American versus German violin

February 8, 2018, 1:30 PM · How does one distinguish between an American versus a German made violin from the 19th century? I would think it would be difficult since many Germans immigrated to the United States in the second half of that 19th century and brought the luthier trade with them. Is the wood very different in the two countries?

Replies (6)

February 8, 2018, 1:54 PM · Depends totally on who made the fiddle. In the 19th century, there were some good German immigrant makers, but also a lot of American makers who had little or no training whatsoever.

That situation has changed now, with some of the best training being in the US.

February 8, 2018, 6:03 PM · Well according to both my luthier and teacher, you should be able to tell based on the scroll carving technique. But since I haven't seen that many violins, I can't help too much.
February 16, 2018, 4:33 PM · A lot of good, early American violins are more like modern [1910-30] Italians than German, I think. Not quite as precise, but with more style.
The wood in the US, particularly in the Northeast, is excellent, very similar to southern European maple. I cut a lot of violin back wedges in the 80's up here in Maine, NH and Vermont wood as well. Spruce was a NorthWest thing, ours up here twisted to much.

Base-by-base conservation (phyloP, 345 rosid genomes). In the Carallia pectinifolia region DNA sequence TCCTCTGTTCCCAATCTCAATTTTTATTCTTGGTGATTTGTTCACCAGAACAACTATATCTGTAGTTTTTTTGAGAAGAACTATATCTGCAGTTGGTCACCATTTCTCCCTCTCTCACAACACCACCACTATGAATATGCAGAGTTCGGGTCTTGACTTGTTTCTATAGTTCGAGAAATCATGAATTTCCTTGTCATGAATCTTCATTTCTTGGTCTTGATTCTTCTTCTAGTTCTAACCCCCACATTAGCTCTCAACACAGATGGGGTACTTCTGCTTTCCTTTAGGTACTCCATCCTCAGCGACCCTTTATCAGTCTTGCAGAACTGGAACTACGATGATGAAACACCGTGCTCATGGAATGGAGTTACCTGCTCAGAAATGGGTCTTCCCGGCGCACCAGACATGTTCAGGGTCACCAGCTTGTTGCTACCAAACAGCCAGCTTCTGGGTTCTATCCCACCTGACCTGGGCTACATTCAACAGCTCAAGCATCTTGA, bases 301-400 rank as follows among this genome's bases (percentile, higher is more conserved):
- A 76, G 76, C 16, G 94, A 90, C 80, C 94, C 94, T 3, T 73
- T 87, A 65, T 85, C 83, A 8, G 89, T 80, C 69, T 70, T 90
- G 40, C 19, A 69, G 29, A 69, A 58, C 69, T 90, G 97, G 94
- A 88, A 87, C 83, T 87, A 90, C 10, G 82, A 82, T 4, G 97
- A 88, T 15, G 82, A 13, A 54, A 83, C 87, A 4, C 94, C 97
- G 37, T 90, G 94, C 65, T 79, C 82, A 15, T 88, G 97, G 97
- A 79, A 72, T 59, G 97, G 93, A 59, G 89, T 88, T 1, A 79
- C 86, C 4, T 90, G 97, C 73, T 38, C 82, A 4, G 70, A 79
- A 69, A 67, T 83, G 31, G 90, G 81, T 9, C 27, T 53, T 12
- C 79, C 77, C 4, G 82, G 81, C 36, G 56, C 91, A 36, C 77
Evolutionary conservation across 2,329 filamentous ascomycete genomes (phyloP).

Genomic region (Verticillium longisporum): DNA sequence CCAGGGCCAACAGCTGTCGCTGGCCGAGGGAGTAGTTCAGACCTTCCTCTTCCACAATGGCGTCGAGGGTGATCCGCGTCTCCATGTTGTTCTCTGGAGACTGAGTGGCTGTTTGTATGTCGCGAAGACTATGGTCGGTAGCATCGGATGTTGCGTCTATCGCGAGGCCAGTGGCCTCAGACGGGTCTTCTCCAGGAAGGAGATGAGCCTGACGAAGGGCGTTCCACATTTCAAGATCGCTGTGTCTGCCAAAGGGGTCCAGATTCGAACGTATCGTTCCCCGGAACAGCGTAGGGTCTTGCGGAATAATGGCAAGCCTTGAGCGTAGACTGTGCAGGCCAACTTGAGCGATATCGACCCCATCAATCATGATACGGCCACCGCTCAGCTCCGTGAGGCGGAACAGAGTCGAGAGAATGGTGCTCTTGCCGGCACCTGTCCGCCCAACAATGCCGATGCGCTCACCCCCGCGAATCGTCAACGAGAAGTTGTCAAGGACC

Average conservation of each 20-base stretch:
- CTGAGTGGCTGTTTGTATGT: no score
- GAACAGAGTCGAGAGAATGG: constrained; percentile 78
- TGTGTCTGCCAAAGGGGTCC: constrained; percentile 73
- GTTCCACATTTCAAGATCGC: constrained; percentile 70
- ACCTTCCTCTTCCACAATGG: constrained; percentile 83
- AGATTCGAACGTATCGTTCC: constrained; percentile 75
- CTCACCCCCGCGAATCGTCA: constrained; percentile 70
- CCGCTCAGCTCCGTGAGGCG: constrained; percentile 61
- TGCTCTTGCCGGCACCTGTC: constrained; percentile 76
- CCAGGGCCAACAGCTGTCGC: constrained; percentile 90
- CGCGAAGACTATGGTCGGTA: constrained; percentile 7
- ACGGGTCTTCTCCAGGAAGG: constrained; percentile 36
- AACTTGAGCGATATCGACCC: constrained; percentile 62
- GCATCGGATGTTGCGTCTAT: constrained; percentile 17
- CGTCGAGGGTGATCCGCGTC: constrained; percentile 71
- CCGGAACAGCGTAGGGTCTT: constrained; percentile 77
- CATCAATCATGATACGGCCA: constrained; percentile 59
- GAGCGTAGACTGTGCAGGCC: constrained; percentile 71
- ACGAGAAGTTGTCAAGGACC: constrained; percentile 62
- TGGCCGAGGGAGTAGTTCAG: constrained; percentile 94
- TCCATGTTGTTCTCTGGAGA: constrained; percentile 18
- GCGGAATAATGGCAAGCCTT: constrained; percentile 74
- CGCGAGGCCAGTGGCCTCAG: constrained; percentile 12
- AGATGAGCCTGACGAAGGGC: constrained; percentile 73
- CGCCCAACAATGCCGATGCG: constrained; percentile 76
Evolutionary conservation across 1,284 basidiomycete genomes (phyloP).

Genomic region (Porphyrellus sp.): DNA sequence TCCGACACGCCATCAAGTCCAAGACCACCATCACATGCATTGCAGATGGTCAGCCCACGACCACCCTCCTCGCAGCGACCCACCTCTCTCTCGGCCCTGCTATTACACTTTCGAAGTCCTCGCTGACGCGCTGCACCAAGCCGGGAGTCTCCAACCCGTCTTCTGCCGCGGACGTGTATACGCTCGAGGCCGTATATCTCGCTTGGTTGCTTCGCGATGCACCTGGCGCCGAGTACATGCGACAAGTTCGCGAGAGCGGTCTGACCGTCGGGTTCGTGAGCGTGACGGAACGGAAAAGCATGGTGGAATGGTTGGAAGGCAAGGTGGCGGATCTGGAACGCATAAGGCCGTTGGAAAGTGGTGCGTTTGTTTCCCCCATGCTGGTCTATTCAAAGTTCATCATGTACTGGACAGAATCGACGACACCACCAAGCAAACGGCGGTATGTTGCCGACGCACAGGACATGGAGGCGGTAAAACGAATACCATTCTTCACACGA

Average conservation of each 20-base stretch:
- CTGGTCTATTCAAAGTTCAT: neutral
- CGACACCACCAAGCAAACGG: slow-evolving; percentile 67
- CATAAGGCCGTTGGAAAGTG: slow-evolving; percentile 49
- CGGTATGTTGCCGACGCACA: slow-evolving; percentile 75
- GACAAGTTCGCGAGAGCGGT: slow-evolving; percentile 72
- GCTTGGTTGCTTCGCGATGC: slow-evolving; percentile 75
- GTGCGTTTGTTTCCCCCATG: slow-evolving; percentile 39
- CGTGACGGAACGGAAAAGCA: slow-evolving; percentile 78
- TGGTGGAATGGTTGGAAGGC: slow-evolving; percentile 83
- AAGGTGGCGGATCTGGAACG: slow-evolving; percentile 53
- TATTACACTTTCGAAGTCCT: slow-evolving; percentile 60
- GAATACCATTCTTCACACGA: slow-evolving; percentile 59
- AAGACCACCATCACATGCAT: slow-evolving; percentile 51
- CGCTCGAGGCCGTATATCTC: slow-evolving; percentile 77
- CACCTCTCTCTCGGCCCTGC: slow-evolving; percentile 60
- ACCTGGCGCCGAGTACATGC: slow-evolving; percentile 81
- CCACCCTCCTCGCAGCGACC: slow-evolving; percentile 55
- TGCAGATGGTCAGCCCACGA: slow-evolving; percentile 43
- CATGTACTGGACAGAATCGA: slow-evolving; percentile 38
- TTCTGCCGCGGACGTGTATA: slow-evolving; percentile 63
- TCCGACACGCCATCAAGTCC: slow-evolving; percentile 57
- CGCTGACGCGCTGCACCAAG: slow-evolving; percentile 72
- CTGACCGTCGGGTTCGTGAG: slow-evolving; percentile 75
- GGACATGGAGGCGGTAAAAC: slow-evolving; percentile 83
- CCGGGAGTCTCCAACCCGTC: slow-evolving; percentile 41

February 16, 2018, 4:45 PM · Mind you, there were great makers, pretty good makers and many who had never seen a violin in person, only blurry photos it seems. That low end I consider Folk Art, and many got played a lot too! The higher end of American makers came in the mid late 1800's till the 1930's. The Golden period. imo
February 16, 2018, 4:58 PM · I think the golden era of American violin making is right now.
February 16, 2018, 11:32 PM · I agree that the widest choice of really great modern instruments is in the US. That said, there are some Chinese makers, one of whom I collaborate with, who have done a lot of research on tone production...and I can tell you the results are amazing!


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